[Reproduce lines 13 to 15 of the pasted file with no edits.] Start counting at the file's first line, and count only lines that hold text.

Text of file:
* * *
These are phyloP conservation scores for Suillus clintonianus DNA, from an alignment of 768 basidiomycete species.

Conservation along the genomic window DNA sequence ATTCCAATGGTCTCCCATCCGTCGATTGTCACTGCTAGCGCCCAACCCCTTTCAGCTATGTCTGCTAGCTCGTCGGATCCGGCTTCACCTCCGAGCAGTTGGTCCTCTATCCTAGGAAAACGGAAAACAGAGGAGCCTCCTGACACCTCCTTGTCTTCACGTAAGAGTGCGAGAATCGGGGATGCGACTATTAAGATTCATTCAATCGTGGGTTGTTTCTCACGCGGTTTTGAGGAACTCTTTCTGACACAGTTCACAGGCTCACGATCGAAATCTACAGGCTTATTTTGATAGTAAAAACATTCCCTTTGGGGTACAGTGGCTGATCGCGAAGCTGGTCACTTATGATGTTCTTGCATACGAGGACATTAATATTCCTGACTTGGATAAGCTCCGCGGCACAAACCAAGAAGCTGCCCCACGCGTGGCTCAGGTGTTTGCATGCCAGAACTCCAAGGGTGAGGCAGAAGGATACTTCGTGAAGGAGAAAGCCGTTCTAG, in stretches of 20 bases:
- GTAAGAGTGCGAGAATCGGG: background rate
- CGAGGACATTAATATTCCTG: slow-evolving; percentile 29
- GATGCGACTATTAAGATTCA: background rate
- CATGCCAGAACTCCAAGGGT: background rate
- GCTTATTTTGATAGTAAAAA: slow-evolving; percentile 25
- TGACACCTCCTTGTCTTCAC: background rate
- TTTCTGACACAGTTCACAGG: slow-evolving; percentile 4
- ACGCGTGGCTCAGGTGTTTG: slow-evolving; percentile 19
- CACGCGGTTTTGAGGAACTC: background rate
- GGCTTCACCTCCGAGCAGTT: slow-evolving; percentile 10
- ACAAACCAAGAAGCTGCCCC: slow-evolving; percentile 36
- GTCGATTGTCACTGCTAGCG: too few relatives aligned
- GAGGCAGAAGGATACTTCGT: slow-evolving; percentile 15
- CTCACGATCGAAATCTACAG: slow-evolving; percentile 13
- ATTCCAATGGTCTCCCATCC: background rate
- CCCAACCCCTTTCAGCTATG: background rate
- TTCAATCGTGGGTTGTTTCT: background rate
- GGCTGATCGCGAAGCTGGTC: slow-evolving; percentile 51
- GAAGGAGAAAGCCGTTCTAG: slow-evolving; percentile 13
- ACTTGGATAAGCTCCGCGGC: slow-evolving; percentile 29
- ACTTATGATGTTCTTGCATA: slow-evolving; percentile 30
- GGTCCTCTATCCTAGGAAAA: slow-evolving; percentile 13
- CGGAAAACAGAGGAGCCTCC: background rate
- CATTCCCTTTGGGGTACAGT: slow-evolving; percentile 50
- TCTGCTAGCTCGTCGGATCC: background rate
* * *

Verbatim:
- ACAAACCAAGAAGCTGCCCC: slow-evolving; percentile 36
- GTCGATTGTCACTGCTAGCG: too few relatives aligned
- GAGGCAGAAGGATACTTCGT: slow-evolving; percentile 15